(2) When the child's location is known, the CW specialist with the information about the allegations and investigation contacts the CPS agency in that county or state and sends a copy of the pick-up or emergency custody order to the CPS agency along with any other requested written documentation. Information may be shared with another CPS agency under these circumstances.
(3) Some CPS agencies, based on the information received, enforce Oklahoma's order by taking the child who is in danger into custody.
(4) When the child is taken into custody, the court of jurisdiction in Oklahoma is notified that, based on the information and order from Oklahoma, the child was taken into custody in the other state or jurisdiction. Oklahoma CW staff secures a court order from the other state or jurisdiction releasing the child to OKDHS custody to return to Oklahoma.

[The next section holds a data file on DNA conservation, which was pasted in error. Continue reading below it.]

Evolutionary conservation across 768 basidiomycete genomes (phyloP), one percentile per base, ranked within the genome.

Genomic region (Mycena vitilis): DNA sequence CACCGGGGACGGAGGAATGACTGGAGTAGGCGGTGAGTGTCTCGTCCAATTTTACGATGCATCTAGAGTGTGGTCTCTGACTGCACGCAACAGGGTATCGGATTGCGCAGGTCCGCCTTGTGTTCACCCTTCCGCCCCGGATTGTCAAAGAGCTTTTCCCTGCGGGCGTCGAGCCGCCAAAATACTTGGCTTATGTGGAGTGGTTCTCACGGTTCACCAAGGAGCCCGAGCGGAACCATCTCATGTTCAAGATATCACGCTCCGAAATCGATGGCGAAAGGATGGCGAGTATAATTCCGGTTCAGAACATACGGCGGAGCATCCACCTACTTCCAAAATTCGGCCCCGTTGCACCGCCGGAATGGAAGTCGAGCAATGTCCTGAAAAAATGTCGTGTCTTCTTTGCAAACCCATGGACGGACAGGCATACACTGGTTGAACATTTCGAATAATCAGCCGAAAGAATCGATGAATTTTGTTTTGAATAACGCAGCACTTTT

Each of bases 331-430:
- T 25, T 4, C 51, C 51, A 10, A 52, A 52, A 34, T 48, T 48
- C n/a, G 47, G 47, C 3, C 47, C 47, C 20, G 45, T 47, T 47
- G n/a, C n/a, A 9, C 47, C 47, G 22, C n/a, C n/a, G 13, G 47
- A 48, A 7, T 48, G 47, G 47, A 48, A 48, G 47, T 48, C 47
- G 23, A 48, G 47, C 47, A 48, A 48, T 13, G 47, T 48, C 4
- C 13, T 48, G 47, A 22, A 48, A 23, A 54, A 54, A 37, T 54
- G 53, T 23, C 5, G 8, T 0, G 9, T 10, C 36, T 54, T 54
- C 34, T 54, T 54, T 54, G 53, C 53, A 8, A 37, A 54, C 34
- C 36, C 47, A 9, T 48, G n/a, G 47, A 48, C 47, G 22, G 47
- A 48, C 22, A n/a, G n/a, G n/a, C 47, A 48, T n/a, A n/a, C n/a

(5) When a CPS agency is unwilling or unable to assist, law enforcement in Oklahoma is contacted and the Oklahoma court order is faxed to the local law enforcement entity where the child is located.
(6) The Oklahoma judge and DA are notified when the CPS agency or law enforcement in the other state or jurisdiction is unwilling or unable to assist. In some circumstances, the judge or DA may contact the court or law enforcement in the other state or jurisdiction for assistance.
19. Preparation for removal. When the decision is made to remove a child from the child's home, the CW specialist makes efforts to reduce the trauma and stress for the child and family by properly preparing all persons involved. Preparing the family as well as the child is crucial when removal occurs.